Having risen quickly to even magisterial reputation, Smith was now in a position to take chances and develop her generally recognized gifts. In an atmosphere charged by the French Revolution, she wrote a pro-revolutionary novel, Desmond (1792), going to France to get a sense of events on the ground. This work was followed by a second novel deeply critical of the English political, ecclesiastical and legal establishment, Old Manor House (1793), which has remained her most popular and discussed work. Despite the success of both these novels, Smith remained vulnerable. When she published the one-volume novel The Wanderings of Warwick (1794), the bookseller Joseph Bell, who had published Old Manor House, had Smith arrested for failing to fulfil her agreement to publish a two-volume novel. She moved back to Cadell’s firm, again surprising everyone by writing what was viewed as a recantation of her pro-revolutionary views, The Banished Man. This novel followed the struggles of an aristocratic French refugee from Jacobin violence at the outset of the Terror. In Montalbert (1795) she briefly revived the non-political orientation of her early novels, with their sentimentalized heroines. In Marchmont (1796) and The Young Philosopher (1798), however, Smith again launched a scathing critique of the British establishment.
As the result of this critique, the establishment rounded against the one-time celebrated novelist. Reviews of the last two novels particularly condemned her attacks on greedy and dishonest lawyers, blaming this bitter satire on her continuing legal woes with Richard Smith’s unpaid will. Smith’s reputation would never recover from this critique. Throughout the nineteenth century to the present day, Smith has been widely regarded as a novelist who could not separate her private life from her fiction. Oddly, it is a charge leveled most often at women writers. Her novels after Old Manor House have been all but ignored; to this day, there is hardly a single published essay on Marchmont, despite its vigorous experiments with the gothic as the form of social and political critique. In this latter fiction, Smith was virtually inventing the Condition of England novel, using her fiction like Gaskell or Dickens to paint a sweeping and harshly realistic portrait of social injustice and the sufferings of common people. Smith has remained in the shadow of Jane Austen, and often seems valued only to the extent that she foreshadows Austen’s fiction. Yet Smith was a much different and arguably better novelist than Austen in many respects. She marched headlong into the major social issues of her day, covering a geographical and ideological zone far beyond the narrow boundaries of English village life.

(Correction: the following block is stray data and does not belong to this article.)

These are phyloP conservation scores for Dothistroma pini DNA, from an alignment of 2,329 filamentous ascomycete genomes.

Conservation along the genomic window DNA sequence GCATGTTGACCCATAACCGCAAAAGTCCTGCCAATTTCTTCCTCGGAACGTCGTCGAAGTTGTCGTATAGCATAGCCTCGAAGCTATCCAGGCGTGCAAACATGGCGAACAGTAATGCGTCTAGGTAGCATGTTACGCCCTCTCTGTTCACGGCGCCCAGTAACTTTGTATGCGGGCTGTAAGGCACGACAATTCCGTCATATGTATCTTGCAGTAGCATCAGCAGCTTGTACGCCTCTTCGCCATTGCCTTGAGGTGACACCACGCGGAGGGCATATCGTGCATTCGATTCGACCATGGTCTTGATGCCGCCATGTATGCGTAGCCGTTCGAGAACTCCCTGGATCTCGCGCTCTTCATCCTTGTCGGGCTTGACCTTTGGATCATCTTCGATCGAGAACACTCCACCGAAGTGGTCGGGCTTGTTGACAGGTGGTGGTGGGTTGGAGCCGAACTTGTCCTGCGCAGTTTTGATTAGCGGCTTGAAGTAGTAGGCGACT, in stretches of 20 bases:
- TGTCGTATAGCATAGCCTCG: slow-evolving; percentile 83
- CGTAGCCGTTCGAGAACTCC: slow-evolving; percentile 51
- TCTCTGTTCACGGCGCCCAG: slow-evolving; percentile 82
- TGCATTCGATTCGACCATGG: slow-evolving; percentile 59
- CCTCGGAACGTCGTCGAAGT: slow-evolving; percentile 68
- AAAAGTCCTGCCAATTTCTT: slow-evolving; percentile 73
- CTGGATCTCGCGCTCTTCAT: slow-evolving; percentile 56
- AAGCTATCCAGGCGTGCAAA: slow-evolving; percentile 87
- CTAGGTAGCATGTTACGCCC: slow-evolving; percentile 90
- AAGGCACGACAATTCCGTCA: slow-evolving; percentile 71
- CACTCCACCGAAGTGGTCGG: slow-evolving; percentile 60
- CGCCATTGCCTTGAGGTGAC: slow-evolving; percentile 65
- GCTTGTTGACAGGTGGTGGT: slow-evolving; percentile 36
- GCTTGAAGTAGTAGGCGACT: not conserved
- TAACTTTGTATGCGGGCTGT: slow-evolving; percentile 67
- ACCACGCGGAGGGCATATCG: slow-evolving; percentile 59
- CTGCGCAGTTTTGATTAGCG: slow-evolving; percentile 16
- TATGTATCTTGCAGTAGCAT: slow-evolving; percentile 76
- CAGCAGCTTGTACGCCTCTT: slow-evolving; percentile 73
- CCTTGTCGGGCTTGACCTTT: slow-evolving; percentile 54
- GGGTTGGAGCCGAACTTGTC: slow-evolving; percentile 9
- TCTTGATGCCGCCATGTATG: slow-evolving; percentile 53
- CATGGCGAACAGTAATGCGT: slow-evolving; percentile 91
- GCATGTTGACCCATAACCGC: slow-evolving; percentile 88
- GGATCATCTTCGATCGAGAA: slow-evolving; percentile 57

Smith exemplifies the artistic achievement of an author who first wrote for money and always had commercial ends in mind. Her friend William Cowper imagined her “chained to her desk like a slave to his oar.” Through all this, however, Smith’s standards of artistry never diminished. The educational writing and poetry of her last years remains of high quality leading to her still admired poem Beachy Head, published shortly after her death in October 1806. Smith was a shrewd and hard bargainer with the leading publishers of her day, including Dodsley, Cadell and Davies, Joseph Bell and Joseph Johnson. From her sixty-three volumes of fiction, poetry and a single unperformed comedy, What is She?, she earned large receipts, opening the way for other woman writers, yet it was only in the last year of her life that she enjoyed any relief from her financial straits. Her estranged husband died early in 1806, freeing up £7000 from the Smith will. The saga of Richard Smith’s disputed will, which was finally whittled to almost nothing by legal fees, would be memorialized in Dickens’s Bleak House. But Dickens also learned from Smith’s innovations as a novelist who showed how to combine gritty detail with imagery drawn from the romance and gothic, creating what Smith herself dubbed “The Romance of Real Life.” In the words of Stuart Curren, Smith’s fiction marks the beginning of “a reconstituted literary realism markedly distinct from that of Richardson, Fielding, and Smollett.” Regrettably, she still awaits a proper revival.